Differential expression of HIF-1α in CD44+CD24-/low breast ductal carcinomas
© Oliveira-Costa et al; licensee BioMed Central Ltd. 2011
Received: 4 July 2011
Accepted: 8 August 2011
Published: 8 August 2011
Cancer stem cell (CSC) hypothesis postulates that tumors are maintained by a self-renewing CSC population that is also capable of differentiating into non-self-renewing cell populations that constitute the bulk of tumor. Stem cells renewal and differentiation can be directly influenced by the oxygen levels of determined tissues, probably by the reduction of oxidative DNA damage in hypoxic regions, thus leading to a friendlier microenvironment, regarding to clonal expansion and for resistance to chemotherapeutic regimens. Furthermore, there have been strong data indicating a pivotal role of hypoxic niche in cancer stem cells development. There are evidence that hypoxia could drive the maintenance of CSC, via HIF-1α expression, but it still to be determined whether hypoxia markers are expressed in breast tumors presenting CD44+CD24-/low immunophenotype.
Immunohistochemical analysis of CD44+CD24-/low expression and its relationship with hypoxia markers and clinical outcome were evaluated in 253 samples of breast ductal carcinomas. Double-immunolabeling was performed using EnVision Doublestain System (Dako, Carpinteria, CA, USA). Slides were then scanned into high-resolution images using Aperio ScanScope XT and then, visualized in the software Image Scope (Aperio, Vista, CA, USA).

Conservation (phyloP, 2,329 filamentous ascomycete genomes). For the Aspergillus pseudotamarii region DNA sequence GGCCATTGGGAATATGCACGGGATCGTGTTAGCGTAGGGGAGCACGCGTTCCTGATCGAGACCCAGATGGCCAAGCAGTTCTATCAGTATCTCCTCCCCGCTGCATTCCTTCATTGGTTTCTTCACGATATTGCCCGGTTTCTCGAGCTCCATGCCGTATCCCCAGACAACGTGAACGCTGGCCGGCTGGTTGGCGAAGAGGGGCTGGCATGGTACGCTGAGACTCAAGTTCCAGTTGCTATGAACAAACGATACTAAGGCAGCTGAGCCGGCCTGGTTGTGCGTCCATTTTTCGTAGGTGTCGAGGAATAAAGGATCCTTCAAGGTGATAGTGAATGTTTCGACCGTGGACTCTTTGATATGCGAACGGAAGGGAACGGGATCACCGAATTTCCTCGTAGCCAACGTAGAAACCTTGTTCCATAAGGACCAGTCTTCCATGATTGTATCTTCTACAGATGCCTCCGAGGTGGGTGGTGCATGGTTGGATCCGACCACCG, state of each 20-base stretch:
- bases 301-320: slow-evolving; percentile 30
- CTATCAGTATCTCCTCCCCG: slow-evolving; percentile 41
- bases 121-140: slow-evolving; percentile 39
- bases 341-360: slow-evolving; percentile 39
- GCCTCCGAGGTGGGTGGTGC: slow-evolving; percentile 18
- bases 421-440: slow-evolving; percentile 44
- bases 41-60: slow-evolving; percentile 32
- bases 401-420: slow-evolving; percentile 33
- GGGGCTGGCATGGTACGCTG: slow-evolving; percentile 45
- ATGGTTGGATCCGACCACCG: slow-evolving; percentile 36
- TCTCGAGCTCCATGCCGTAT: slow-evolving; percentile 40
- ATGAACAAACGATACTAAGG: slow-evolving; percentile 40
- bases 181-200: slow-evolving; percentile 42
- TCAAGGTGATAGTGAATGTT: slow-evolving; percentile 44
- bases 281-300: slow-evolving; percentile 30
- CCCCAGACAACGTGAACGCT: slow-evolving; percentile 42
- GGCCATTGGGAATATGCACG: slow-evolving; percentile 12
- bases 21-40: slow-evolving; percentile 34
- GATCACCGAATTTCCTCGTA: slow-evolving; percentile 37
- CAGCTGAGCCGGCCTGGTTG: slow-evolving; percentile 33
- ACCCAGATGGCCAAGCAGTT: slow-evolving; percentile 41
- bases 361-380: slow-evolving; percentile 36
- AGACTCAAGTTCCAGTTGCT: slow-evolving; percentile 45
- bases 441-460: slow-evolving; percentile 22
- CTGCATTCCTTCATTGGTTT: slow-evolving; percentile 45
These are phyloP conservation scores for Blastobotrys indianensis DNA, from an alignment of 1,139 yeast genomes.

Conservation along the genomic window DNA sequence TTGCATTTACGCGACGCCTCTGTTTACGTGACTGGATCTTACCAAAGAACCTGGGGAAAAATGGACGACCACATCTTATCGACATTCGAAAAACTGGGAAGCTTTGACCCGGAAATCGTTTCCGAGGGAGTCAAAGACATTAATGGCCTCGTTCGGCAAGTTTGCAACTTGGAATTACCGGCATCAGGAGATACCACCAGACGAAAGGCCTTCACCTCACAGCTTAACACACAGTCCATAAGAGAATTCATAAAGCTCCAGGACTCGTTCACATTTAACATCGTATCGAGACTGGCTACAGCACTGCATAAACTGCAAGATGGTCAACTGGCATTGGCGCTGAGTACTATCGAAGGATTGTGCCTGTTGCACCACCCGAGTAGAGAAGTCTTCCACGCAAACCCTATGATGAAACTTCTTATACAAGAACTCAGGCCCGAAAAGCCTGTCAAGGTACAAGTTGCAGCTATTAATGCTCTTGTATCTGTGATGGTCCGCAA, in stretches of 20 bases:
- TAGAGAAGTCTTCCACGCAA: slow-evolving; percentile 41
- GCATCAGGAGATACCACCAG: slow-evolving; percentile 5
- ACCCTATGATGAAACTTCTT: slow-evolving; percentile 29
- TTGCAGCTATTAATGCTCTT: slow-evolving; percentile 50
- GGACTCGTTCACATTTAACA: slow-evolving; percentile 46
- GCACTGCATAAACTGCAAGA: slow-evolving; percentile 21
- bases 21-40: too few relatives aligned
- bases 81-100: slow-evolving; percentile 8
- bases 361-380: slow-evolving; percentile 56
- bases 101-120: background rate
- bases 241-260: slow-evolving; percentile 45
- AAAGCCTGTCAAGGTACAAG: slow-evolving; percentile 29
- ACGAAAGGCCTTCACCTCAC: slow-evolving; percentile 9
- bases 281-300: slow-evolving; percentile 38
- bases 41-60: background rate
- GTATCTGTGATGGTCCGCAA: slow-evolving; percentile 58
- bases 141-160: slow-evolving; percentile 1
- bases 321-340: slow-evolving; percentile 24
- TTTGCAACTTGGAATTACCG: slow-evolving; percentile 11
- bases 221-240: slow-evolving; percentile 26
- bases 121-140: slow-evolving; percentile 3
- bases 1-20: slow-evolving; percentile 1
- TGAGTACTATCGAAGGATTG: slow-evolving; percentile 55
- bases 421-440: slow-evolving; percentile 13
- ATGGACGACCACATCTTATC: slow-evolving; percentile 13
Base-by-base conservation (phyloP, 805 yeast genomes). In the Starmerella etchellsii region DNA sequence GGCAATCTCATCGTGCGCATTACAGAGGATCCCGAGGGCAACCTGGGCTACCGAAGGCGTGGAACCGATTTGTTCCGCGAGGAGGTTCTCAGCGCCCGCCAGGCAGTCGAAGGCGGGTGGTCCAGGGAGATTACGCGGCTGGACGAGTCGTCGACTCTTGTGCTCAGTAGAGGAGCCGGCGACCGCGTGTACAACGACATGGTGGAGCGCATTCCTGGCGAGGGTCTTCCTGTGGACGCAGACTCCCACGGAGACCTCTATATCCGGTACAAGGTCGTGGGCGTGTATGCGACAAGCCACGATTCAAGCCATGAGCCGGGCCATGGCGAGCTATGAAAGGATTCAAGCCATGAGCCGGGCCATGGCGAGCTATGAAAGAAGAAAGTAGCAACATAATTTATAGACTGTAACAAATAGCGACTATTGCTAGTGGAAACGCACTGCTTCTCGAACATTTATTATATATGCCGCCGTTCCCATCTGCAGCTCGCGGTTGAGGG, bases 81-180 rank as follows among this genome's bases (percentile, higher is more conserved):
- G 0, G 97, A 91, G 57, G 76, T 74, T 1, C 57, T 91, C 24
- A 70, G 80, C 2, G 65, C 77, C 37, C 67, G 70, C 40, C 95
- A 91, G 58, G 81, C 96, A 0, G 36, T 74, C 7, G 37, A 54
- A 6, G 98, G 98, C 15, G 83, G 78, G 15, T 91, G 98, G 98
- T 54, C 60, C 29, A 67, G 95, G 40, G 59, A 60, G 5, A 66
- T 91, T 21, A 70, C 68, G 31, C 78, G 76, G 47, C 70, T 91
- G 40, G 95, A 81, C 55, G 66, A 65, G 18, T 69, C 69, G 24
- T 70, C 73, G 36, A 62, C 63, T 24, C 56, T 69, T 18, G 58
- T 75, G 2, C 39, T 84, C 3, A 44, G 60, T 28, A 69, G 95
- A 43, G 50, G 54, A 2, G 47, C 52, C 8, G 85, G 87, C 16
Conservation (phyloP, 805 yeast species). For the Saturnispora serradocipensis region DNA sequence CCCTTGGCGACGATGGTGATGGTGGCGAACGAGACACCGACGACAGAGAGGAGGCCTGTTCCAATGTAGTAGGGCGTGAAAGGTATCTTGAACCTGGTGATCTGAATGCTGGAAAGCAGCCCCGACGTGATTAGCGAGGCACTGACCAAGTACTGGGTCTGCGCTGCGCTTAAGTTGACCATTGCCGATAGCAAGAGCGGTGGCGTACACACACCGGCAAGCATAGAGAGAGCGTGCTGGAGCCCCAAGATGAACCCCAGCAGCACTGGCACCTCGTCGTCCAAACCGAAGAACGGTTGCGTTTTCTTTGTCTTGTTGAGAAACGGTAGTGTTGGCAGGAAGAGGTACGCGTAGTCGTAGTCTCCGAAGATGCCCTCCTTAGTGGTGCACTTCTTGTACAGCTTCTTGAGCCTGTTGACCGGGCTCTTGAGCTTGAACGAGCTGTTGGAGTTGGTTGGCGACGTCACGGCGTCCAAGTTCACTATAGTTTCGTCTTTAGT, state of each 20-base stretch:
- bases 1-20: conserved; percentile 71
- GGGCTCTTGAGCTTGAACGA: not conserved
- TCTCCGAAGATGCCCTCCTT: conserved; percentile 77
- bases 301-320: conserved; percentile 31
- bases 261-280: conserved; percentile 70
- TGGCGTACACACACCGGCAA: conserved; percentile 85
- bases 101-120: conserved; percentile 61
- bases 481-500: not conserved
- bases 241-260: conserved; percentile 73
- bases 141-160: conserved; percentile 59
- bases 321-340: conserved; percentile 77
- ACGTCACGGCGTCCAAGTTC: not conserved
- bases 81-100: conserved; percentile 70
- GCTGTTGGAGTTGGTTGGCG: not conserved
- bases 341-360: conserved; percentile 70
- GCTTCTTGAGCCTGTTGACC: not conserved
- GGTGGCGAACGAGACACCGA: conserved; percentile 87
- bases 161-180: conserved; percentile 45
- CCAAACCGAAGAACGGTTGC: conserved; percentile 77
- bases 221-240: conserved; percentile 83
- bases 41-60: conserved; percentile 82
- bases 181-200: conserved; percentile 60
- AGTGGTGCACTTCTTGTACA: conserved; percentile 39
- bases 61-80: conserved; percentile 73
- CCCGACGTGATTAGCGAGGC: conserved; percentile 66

In univariate analysis, CD44+CD24-/low expression showed association with death due to breast cancer (p = 0.035). Breast tumors expressing CD44+CD24-/low immunophenotype showed relationship with HIF-1α (p = 0.039) and negativity for HER-2 (p = 0.013).
Considering that there are strong evidences that the fraction of a tumour considered to be cancer stem cells is plastic depending upon microenvironmental signals, our findings provide further evidence that hypoxia might be related to the worse prognosis found in CD44+CD24-/low positive breast tumors.
Keywordsbreast cancer CD44 CD24 HIF-1α hypoxia immunohistochemistry prognosis stem cell
The cancer stem cell (CSC) hypothesis postulates that tumors are maintained by a self-renewing CSC population that is also capable of differentiating into non-self-renewing cell populations that constitute the bulk of the tumor . The first insight indicating a role of breast cancer stem cells (BCSC) in breast carcinogenesis was demonstrated by the study of Al-Hajj and co-workers, where Lin-CD44+CD24-/low cells injected into the mammary fat pad of non-obese diabetic/severed combined immunodeficient (NOD/SCID) mice were able to form palpable tumors, even with just a few hundred of cells being transplanted. Another interesting observation in the same study was the fact that Lin-CD44+CD24-/low cells were not only able to give origin to additional Lin-CD44+CD24-/low cells, but also generated phenotypically distinct cells, indicating that BCSC could generate an homogeneous population of non-tumorigenic cells, besides the generation of new BCSC .